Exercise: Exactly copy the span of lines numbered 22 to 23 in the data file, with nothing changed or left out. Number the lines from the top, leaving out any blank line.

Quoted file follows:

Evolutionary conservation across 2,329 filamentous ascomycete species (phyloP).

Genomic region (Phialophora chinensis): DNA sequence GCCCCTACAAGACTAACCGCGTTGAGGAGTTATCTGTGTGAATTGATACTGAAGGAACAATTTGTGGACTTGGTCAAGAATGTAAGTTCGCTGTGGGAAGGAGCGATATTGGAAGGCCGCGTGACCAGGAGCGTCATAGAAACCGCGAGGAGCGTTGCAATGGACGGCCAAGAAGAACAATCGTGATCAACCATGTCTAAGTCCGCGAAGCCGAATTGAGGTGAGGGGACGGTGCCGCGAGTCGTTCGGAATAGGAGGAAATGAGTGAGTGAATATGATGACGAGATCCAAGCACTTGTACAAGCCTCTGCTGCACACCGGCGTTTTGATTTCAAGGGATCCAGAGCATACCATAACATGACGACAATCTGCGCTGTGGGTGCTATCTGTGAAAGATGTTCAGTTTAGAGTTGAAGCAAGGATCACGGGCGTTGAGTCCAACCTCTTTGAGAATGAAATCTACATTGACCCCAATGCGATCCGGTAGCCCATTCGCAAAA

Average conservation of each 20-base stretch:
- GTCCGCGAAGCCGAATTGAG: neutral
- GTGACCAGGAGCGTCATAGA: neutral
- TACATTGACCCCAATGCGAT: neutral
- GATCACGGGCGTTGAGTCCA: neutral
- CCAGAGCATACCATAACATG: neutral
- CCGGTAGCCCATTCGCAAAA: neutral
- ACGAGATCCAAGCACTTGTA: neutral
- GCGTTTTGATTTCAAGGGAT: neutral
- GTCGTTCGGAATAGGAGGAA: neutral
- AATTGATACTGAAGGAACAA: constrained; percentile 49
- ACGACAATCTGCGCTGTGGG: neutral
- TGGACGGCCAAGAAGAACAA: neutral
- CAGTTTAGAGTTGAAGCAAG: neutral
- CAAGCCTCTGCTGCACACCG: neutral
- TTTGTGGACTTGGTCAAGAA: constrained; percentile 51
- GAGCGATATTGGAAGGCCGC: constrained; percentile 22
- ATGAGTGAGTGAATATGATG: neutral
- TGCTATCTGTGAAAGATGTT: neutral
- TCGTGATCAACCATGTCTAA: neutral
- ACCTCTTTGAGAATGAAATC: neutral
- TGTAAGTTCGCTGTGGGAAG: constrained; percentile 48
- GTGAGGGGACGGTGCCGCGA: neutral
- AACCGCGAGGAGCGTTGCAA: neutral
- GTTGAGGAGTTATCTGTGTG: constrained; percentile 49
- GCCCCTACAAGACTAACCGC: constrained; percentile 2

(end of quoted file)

- TCGTGATCAACCATGTCTAA: neutral
- ACCTCTTTGAGAATGAAATC: neutral